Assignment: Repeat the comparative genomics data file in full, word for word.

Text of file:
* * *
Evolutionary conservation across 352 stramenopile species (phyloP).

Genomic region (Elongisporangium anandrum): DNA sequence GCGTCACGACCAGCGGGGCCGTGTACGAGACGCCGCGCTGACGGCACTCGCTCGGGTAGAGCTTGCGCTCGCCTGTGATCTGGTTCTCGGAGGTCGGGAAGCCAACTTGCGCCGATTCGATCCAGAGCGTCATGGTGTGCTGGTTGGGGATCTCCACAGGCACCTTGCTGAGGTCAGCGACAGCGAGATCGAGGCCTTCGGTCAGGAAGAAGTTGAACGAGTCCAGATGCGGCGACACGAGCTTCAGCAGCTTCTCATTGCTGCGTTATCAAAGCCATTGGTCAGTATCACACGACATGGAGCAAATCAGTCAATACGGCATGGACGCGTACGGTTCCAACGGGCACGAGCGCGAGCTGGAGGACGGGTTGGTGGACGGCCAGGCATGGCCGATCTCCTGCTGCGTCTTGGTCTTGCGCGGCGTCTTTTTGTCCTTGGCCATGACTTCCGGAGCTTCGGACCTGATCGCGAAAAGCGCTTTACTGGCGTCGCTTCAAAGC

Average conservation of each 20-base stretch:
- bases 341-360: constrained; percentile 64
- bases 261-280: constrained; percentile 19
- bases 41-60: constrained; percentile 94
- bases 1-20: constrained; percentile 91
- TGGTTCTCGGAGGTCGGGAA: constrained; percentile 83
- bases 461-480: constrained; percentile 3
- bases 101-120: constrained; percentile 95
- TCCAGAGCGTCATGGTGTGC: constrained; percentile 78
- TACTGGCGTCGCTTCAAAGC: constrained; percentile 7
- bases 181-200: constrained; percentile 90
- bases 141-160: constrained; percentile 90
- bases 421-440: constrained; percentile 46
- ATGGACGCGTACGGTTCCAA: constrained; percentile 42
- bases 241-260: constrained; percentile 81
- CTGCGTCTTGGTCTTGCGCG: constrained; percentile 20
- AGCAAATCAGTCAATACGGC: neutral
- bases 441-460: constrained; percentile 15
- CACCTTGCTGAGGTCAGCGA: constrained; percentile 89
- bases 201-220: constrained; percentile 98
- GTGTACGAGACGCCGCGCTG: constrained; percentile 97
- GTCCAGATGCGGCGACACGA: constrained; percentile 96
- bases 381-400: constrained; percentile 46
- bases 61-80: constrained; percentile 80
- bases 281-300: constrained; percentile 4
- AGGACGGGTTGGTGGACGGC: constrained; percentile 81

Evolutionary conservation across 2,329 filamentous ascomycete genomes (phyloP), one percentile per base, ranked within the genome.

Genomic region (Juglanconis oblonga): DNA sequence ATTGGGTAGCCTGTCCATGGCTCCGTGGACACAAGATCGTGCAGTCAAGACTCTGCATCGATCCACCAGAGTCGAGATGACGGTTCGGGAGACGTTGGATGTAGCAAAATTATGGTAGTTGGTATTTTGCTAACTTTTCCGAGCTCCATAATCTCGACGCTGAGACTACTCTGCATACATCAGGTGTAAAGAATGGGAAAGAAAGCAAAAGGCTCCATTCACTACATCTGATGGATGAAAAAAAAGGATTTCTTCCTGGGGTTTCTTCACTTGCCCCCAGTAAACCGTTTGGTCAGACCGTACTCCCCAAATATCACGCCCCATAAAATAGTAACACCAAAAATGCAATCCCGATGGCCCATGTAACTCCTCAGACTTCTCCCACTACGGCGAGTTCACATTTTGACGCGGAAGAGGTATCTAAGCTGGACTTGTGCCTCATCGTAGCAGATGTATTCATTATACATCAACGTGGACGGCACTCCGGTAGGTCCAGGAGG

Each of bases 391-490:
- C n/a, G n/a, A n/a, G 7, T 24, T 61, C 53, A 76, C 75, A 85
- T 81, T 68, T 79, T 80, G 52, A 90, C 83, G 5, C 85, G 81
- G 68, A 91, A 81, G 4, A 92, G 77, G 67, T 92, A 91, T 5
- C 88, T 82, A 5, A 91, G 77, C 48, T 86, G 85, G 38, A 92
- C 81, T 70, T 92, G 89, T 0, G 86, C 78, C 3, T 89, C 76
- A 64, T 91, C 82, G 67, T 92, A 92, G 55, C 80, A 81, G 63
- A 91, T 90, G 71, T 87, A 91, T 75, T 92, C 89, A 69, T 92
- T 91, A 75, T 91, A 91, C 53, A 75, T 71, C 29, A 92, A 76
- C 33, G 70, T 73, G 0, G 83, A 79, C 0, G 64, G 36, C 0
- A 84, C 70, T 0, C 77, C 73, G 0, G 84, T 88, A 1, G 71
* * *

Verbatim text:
Evolutionary conservation across 352 stramenopile species (phyloP).

Genomic region (Elongisporangium anandrum): DNA sequence GCGTCACGACCAGCGGGGCCGTGTACGAGACGCCGCGCTGACGGCACTCGCTCGGGTAGAGCTTGCGCTCGCCTGTGATCTGGTTCTCGGAGGTCGGGAAGCCAACTTGCGCCGATTCGATCCAGAGCGTCATGGTGTGCTGGTTGGGGATCTCCACAGGCACCTTGCTGAGGTCAGCGACAGCGAGATCGAGGCCTTCGGTCAGGAAGAAGTTGAACGAGTCCAGATGCGGCGACACGAGCTTCAGCAGCTTCTCATTGCTGCGTTATCAAAGCCATTGGTCAGTATCACACGACATGGAGCAAATCAGTCAATACGGCATGGACGCGTACGGTTCCAACGGGCACGAGCGCGAGCTGGAGGACGGGTTGGTGGACGGCCAGGCATGGCCGATCTCCTGCTGCGTCTTGGTCTTGCGCGGCGTCTTTTTGTCCTTGGCCATGACTTCCGGAGCTTCGGACCTGATCGCGAAAAGCGCTTTACTGGCGTCGCTTCAAAGC

Average conservation of each 20-base stretch:
- bases 341-360: constrained; percentile 64
- bases 261-280: constrained; percentile 19
- bases 41-60: constrained; percentile 94
- bases 1-20: constrained; percentile 91
- TGGTTCTCGGAGGTCGGGAA: constrained; percentile 83
- bases 461-480: constrained; percentile 3
- bases 101-120: constrained; percentile 95
- TCCAGAGCGTCATGGTGTGC: constrained; percentile 78
- TACTGGCGTCGCTTCAAAGC: constrained; percentile 7
- bases 181-200: constrained; percentile 90
- bases 141-160: constrained; percentile 90
- bases 421-440: constrained; percentile 46
- ATGGACGCGTACGGTTCCAA: constrained; percentile 42
- bases 241-260: constrained; percentile 81
- CTGCGTCTTGGTCTTGCGCG: constrained; percentile 20
- AGCAAATCAGTCAATACGGC: neutral
- bases 441-460: constrained; percentile 15
- CACCTTGCTGAGGTCAGCGA: constrained; percentile 89
- bases 201-220: constrained; percentile 98
- GTGTACGAGACGCCGCGCTG: constrained; percentile 97
- GTCCAGATGCGGCGACACGA: constrained; percentile 96
- bases 381-400: constrained; percentile 46
- bases 61-80: constrained; percentile 80
- bases 281-300: constrained; percentile 4
- AGGACGGGTTGGTGGACGGC: constrained; percentile 81

Evolutionary conservation across 2,329 filamentous ascomycete genomes (phyloP), one percentile per base, ranked within the genome.

Genomic region (Juglanconis oblonga): DNA sequence ATTGGGTAGCCTGTCCATGGCTCCGTGGACACAAGATCGTGCAGTCAAGACTCTGCATCGATCCACCAGAGTCGAGATGACGGTTCGGGAGACGTTGGATGTAGCAAAATTATGGTAGTTGGTATTTTGCTAACTTTTCCGAGCTCCATAATCTCGACGCTGAGACTACTCTGCATACATCAGGTGTAAAGAATGGGAAAGAAAGCAAAAGGCTCCATTCACTACATCTGATGGATGAAAAAAAAGGATTTCTTCCTGGGGTTTCTTCACTTGCCCCCAGTAAACCGTTTGGTCAGACCGTACTCCCCAAATATCACGCCCCATAAAATAGTAACACCAAAAATGCAATCCCGATGGCCCATGTAACTCCTCAGACTTCTCCCACTACGGCGAGTTCACATTTTGACGCGGAAGAGGTATCTAAGCTGGACTTGTGCCTCATCGTAGCAGATGTATTCATTATACATCAACGTGGACGGCACTCCGGTAGGTCCAGGAGG

Each of bases 391-490:
- C n/a, G n/a, A n/a, G 7, T 24, T 61, C 53, A 76, C 75, A 85
- T 81, T 68, T 79, T 80, G 52, A 90, C 83, G 5, C 85, G 81
- G 68, A 91, A 81, G 4, A 92, G 77, G 67, T 92, A 91, T 5
- C 88, T 82, A 5, A 91, G 77, C 48, T 86, G 85, G 38, A 92
- C 81, T 70, T 92, G 89, T 0, G 86, C 78, C 3, T 89, C 76
- A 64, T 91, C 82, G 67, T 92, A 92, G 55, C 80, A 81, G 63
- A 91, T 90, G 71, T 87, A 91, T 75, T 92, C 89, A 69, T 92
- T 91, A 75, T 91, A 91, C 53, A 75, T 71, C 29, A 92, A 76
- C 33, G 70, T 73, G 0, G 83, A 79, C 0, G 64, G 36, C 0
- A 84, C 70, T 0, C 77, C 73, G 0, G 84, T 88, A 1, G 71